The new Mathematica IntelliJ Plugin 3.0

16 minute read

It’s been a while, since the last, official update of the Mathematica IntelliJ Plugin (MIP) in July last year. Although it might seem that not much happened in the meantime, this is not the case. Last year, I had to make a decision which either meant tremendous pain when implementing future features or tremendous pain by reworking the very core of the MIP. I chose the latter because it seemed the better alternative in the long run and new features would be easier to implement with a fixed core system.

Before we start jumping into the details, I want to thank Szabolcs for his constant availability and for being so many people in one person: chief tester, critical judge, and feature requestor. During the development of MIP 3.0, we mainly used his IGraphM and LTemplate packages to test and to design new features and
-oh boy- we had some performance battles to fight. The main package of IGraphM is a monster with over 5k lines of code, and every implementation decision in the MIP 3.0 was a careful balance between semantic correctness, practical usability, and performance.

The last months showed that we were on the right track and that it is time for a public beta phase, where users can try the new version. If you want to participate in the beta, please use the latest IntelliJ IDEA 2018 and configure your plugin channel accordingly by following this tutorial .

Please remember that this is an early version of the MIP 3.0 that may be unreliable, may not work as intended, and will certainly contain errors. If you come across a bug, I would highly appreciate if you open an issue on the bug-tracker. If you want to discuss how things work and why some things don’t work, feel free to join our Gitter Chat.

New Features

In the following, you find the most significant changes and feature additions that are available in the new version. I won’t recap existing features like smart completion, structure view, code inspections, code folding, etc. that already existed. Only features that are new or underwent a drastic change are mentioned and even there, I concentrated on the ones that are visible to the user.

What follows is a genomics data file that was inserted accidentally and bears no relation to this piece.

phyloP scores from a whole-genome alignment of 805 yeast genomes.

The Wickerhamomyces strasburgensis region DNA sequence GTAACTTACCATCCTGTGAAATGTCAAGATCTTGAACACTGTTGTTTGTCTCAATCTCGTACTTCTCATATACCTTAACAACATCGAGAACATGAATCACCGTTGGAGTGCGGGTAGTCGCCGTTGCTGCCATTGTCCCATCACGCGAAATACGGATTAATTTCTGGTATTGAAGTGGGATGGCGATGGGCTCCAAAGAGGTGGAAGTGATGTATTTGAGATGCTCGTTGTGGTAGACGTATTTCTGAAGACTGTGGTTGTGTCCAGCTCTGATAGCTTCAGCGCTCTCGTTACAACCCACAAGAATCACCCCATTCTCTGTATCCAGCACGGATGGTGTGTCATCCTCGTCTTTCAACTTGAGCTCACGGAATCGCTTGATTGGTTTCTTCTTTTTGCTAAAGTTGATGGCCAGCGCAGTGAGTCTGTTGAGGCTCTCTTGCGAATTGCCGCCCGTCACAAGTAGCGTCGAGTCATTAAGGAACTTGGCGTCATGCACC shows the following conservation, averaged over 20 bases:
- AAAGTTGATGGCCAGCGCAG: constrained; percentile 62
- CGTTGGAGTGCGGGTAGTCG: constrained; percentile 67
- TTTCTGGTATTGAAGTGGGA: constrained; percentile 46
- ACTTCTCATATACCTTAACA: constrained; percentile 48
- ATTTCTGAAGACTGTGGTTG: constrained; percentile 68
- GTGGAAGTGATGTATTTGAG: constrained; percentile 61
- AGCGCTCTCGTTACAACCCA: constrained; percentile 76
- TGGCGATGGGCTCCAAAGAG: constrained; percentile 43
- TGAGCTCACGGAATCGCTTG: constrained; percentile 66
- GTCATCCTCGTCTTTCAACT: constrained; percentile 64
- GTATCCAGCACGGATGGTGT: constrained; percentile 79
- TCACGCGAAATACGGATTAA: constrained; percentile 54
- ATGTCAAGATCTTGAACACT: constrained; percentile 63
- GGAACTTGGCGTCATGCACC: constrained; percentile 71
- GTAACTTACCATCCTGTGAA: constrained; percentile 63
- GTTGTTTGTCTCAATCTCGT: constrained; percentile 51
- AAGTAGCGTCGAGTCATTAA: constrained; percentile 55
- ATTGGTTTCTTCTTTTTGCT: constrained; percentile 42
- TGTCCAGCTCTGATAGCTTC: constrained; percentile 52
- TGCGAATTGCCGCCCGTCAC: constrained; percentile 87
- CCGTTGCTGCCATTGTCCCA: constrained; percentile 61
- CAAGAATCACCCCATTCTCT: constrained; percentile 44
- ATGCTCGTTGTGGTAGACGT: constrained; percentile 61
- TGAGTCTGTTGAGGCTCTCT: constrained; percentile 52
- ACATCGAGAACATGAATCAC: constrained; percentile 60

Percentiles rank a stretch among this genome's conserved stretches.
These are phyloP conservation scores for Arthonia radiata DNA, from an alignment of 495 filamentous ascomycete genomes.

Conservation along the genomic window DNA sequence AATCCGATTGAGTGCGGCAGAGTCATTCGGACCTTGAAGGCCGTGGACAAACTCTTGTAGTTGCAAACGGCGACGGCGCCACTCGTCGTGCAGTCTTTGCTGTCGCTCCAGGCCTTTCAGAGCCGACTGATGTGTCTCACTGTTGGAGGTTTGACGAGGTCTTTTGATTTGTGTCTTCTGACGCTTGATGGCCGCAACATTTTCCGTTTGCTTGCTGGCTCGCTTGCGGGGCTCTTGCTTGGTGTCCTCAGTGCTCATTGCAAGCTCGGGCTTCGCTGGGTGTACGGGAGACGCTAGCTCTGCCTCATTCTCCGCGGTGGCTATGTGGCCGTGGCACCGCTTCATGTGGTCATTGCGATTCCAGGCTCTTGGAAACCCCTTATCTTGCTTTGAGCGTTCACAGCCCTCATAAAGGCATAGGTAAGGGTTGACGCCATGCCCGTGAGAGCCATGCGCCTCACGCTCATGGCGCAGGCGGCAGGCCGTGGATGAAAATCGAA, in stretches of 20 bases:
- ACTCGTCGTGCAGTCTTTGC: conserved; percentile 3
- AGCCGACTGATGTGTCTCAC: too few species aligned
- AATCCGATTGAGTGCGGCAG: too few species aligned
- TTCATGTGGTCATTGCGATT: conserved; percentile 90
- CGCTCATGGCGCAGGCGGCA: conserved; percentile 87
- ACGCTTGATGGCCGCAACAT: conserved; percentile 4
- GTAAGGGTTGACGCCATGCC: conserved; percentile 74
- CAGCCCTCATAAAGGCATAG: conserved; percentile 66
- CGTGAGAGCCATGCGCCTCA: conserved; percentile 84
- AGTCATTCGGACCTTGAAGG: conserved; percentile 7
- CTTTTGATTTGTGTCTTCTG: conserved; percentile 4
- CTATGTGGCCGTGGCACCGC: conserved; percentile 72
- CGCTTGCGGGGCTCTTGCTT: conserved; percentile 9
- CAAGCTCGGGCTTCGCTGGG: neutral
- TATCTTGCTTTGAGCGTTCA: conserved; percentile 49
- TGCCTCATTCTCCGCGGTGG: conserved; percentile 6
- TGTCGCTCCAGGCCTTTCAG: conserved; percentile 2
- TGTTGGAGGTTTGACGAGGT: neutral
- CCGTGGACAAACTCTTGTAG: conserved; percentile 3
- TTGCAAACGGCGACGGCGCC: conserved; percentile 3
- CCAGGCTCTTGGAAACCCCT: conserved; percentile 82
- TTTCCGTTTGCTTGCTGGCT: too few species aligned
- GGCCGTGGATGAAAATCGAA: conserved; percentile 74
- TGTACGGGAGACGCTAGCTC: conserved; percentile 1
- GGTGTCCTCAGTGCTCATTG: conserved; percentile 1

If you are new to using IDEA, I strongly recommend you get accustomed to its powerful editing tools that will work out of the box when writing Mathematica code. In addition, I have highlighted some MIP-specific features on the official documentation wiki.

Project-wide completion, navigation, and refactoring

The primary goal of the new version is to provide completion, navigation, and resolving of functions and symbols across the boundaries of the file you are currently working on. Therefore, the MIP is now able to handle projects that contain several package files or use code from other projects. Features like auto-completion, highlighting, navigation, or refactoring work now project-wide.


Above image shows a small function from the IGraphM package, where you can find all different types of symbols.

  • Symbols in green are the local pattern or Block variables
  • Symbols in blue are built-in Mathematica functions
  • Symbols in white are definitions from the current package file
  • Underlined symbols are external functions that sit in libraries or other package files of your project

Therefore, while the underlined Make function is defined in the external LTemplate project, the underlined applyGraphOpt is a function that is defined in a different file of the same project. Even for these external symbols, the new MIP 3.0 lets you quickly navigate to definitions, look up usage-messages, find all places where they are used or globally rename them.

New project, module, and library system

The project settings have undergone a complete rewrite. Now, your settings of what is a source directory inside your module are taken into account for resolving function definition and cross-file navigation.

The most significant improvement, however, is the possibility to attach “Mathematica libraries” to your project. These libraries are nothing more than directories with package files that can be regarded as external sources. If you are writing a package that depends on another package which is in a different project, you can attach its sources as a library, and you get auto-completion and navigation for the exported symbols of your library code.


In the image, you can see that the IGraphM module depends on the external LTemplate library. With this setting, you can use and auto-complete functions from LTemplate inside your current project.

Additionally, it is now possible to use a different Mathematica language version for IDEA’s modules. This means, that the annotator that checks if all the functions you use in your package are available reads the language version from your project module and you can develop different projects for different Mathematica versions. Until recently, you needed to set a global language value that is used for all your projects.

Show usage documentation of your functions